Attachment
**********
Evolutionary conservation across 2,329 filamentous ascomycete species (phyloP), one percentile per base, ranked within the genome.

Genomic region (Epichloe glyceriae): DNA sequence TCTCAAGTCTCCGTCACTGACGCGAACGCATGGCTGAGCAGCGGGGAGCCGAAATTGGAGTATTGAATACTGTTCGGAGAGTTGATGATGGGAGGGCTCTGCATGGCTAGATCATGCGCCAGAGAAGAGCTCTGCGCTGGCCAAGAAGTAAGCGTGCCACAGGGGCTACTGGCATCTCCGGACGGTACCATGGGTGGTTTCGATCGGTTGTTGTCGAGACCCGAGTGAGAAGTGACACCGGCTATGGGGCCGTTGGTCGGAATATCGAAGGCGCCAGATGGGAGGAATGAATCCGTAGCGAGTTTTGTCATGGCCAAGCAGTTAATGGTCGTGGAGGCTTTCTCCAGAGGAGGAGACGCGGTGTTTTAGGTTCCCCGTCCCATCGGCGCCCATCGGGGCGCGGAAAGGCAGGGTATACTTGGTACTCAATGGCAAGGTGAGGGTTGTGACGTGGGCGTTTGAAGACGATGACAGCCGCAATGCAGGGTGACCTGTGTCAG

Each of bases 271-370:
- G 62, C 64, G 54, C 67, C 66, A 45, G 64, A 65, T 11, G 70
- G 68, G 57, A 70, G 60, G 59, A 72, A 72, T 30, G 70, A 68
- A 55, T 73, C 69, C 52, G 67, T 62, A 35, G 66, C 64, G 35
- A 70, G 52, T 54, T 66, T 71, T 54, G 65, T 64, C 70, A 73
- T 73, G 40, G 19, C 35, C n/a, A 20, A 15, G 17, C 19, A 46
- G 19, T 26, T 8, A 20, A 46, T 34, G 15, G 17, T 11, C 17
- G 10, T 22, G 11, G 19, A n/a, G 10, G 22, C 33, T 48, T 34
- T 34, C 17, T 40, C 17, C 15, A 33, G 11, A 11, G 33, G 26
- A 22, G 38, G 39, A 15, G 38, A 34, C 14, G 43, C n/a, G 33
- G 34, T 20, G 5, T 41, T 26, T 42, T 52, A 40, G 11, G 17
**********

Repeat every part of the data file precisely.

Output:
Evolutionary conservation across 2,329 filamentous ascomycete species (phyloP), one percentile per base, ranked within the genome.

Genomic region (Epichloe glyceriae): DNA sequence TCTCAAGTCTCCGTCACTGACGCGAACGCATGGCTGAGCAGCGGGGAGCCGAAATTGGAGTATTGAATACTGTTCGGAGAGTTGATGATGGGAGGGCTCTGCATGGCTAGATCATGCGCCAGAGAAGAGCTCTGCGCTGGCCAAGAAGTAAGCGTGCCACAGGGGCTACTGGCATCTCCGGACGGTACCATGGGTGGTTTCGATCGGTTGTTGTCGAGACCCGAGTGAGAAGTGACACCGGCTATGGGGCCGTTGGTCGGAATATCGAAGGCGCCAGATGGGAGGAATGAATCCGTAGCGAGTTTTGTCATGGCCAAGCAGTTAATGGTCGTGGAGGCTTTCTCCAGAGGAGGAGACGCGGTGTTTTAGGTTCCCCGTCCCATCGGCGCCCATCGGGGCGCGGAAAGGCAGGGTATACTTGGTACTCAATGGCAAGGTGAGGGTTGTGACGTGGGCGTTTGAAGACGATGACAGCCGCAATGCAGGGTGACCTGTGTCAG

Each of bases 271-370:
- G 62, C 64, G 54, C 67, C 66, A 45, G 64, A 65, T 11, G 70
- G 68, G 57, A 70, G 60, G 59, A 72, A 72, T 30, G 70, A 68
- A 55, T 73, C 69, C 52, G 67, T 62, A 35, G 66, C 64, G 35
- A 70, G 52, T 54, T 66, T 71, T 54, G 65, T 64, C 70, A 73
- T 73, G 40, G 19, C 35, C n/a, A 20, A 15, G 17, C 19, A 46
- G 19, T 26, T 8, A 20, A 46, T 34, G 15, G 17, T 11, C 17
- G 10, T 22, G 11, G 19, A n/a, G 10, G 22, C 33, T 48, T 34
- T 34, C 17, T 40, C 17, C 15, A 33, G 11, A 11, G 33, G 26
- A 22, G 38, G 39, A 15, G 38, A 34, C 14, G 43, C n/a, G 33
- G 34, T 20, G 5, T 41, T 26, T 42, T 52, A 40, G 11, G 17